Federal Reserve Bank of Minneapolis President Narayana Kocherlakota said the Fed probably can’t repair all the damage to U.S. employment from the credit crisis and fiscal policy could help to revive the job market.
The Federal Open Market Committee “faces an especially large amount of uncertainty about the level of maximum employment that it can hope to achieve,” Kocherlakota said Wednesday according to remarks prepared for a speech in Rapid City, South Dakota. In addition, “the FOMC has no control over” factors that influence the jobless rate like tax policy.
U.S. policy makers believe non-monetary factors such as demographics and regulatory policy limit their ability to meet their congressional mandate to achieve maximum employment with price stability. Kocherlakota has said that, even with an 8.1 percent jobless rate, the central bank may be nearing the maximum employment level attainable without spurring inflation.
“Even if employment is close to the maximum level that is achievable using monetary policy, there may well be nonmonetary policy levers that could be used to raise employment still higher,” Kocherlakota said. One tool would be a cut in the payroll tax paid by employers.
“Such a move would provide an additional incentive to employers to hire more workers (albeit at the cost of increasing the deficit), and increase employment and reduce unemployment,” he said.
Kocherlakota’s speech was similar to remarks in Minneapolis on May 10, when he said central bankers should “contemplate the possibility that the erosion in labor market performance that we’ve seen in the United States over the past five years may be highly persistent, even under appropriate monetary policy.”
The FOMC in an April 25 statement affirmed a plan to keep its main interest rate near zero through at least late 2014, citing “elevated” joblessness.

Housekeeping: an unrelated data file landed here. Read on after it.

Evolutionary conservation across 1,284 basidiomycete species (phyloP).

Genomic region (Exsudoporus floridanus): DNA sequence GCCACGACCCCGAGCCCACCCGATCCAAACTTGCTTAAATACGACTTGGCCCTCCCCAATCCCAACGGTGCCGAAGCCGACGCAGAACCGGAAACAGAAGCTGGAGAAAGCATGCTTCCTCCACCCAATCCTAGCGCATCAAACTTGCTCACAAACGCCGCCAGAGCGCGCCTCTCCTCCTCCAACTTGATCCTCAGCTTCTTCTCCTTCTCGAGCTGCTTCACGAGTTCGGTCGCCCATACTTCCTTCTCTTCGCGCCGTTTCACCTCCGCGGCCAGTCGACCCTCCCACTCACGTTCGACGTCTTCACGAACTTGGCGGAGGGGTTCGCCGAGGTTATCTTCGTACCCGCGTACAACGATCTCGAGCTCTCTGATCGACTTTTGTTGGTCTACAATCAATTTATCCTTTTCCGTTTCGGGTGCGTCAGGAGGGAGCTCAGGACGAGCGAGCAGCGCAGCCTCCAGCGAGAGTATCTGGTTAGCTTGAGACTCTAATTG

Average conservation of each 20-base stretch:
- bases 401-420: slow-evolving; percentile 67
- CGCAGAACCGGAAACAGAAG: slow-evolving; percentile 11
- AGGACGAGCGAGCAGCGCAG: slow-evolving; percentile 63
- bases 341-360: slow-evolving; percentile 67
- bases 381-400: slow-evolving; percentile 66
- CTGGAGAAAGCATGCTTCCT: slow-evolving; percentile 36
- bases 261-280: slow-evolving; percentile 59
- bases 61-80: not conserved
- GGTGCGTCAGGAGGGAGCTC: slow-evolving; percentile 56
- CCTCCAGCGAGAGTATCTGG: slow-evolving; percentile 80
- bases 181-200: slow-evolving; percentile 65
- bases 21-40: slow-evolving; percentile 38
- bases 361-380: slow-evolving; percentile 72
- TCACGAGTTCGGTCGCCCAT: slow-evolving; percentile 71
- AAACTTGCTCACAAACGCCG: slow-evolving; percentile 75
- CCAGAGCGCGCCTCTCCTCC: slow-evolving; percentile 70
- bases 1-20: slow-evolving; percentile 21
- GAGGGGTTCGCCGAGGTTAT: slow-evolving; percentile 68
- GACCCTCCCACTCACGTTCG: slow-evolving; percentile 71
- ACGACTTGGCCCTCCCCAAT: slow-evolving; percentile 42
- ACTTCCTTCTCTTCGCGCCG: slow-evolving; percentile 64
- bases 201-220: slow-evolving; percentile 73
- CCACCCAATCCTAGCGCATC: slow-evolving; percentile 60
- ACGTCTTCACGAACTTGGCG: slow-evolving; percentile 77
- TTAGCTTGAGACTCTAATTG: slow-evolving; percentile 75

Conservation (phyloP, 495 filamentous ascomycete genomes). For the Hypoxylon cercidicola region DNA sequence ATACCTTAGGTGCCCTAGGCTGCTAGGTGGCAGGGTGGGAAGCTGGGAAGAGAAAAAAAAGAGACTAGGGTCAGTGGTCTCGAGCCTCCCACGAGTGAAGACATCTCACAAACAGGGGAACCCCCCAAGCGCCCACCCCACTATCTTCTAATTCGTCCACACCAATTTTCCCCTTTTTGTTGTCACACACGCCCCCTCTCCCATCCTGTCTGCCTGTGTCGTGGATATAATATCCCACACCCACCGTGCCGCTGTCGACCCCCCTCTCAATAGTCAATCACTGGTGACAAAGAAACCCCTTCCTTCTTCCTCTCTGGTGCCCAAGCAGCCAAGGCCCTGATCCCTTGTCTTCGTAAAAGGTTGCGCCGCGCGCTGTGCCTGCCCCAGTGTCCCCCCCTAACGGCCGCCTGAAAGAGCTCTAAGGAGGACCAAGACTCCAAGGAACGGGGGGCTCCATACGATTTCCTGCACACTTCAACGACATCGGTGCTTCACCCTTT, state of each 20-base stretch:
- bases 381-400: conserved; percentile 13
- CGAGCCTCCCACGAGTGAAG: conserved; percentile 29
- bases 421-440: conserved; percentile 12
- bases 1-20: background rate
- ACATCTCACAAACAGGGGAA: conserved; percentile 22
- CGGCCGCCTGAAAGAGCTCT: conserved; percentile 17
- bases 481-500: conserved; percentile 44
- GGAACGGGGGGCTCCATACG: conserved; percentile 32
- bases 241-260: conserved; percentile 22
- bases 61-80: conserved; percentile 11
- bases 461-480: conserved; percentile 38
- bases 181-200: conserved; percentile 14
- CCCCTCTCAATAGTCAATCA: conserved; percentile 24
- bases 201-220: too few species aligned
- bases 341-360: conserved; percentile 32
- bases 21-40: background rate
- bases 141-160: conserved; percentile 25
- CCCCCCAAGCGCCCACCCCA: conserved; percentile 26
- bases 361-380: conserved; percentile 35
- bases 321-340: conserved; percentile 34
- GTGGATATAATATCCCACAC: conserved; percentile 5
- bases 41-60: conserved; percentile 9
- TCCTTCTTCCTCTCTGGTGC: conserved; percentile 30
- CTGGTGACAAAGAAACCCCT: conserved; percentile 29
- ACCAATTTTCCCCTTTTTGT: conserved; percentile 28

Accelerating inflation is “a signal that our country’s current labor market performance is much closer to ‘maximum employment,’ given the tools available to the FOMC, than the post-World War II U.S. data alone would suggest,” Kocherlakota said Wednesday.
Employers added 115,000 jobs in April and the unemployment rate fell to 8.1 percent, according to a Labor Department report. Economists in a Bloomberg Survey expect the report for May, which will be released June 1, to show 150,000 jobs were added as the unemployment rate stays at 8.1 percent.
Kocherlakota said a higher level of U.S. unemployment may prove permanent, if the history of Sweden’s economic crisis two decades ago is any guide.
The Scandinavian nation’s “highly effective” response to the financial, banking and currency crisis of 1991 to 1993 wasn’t enough to prevent a “persistent effect” on the labor market, Kocherlakota said. The shift in the level of unemployment compared with job openings never returned to 1990 levels, he said.
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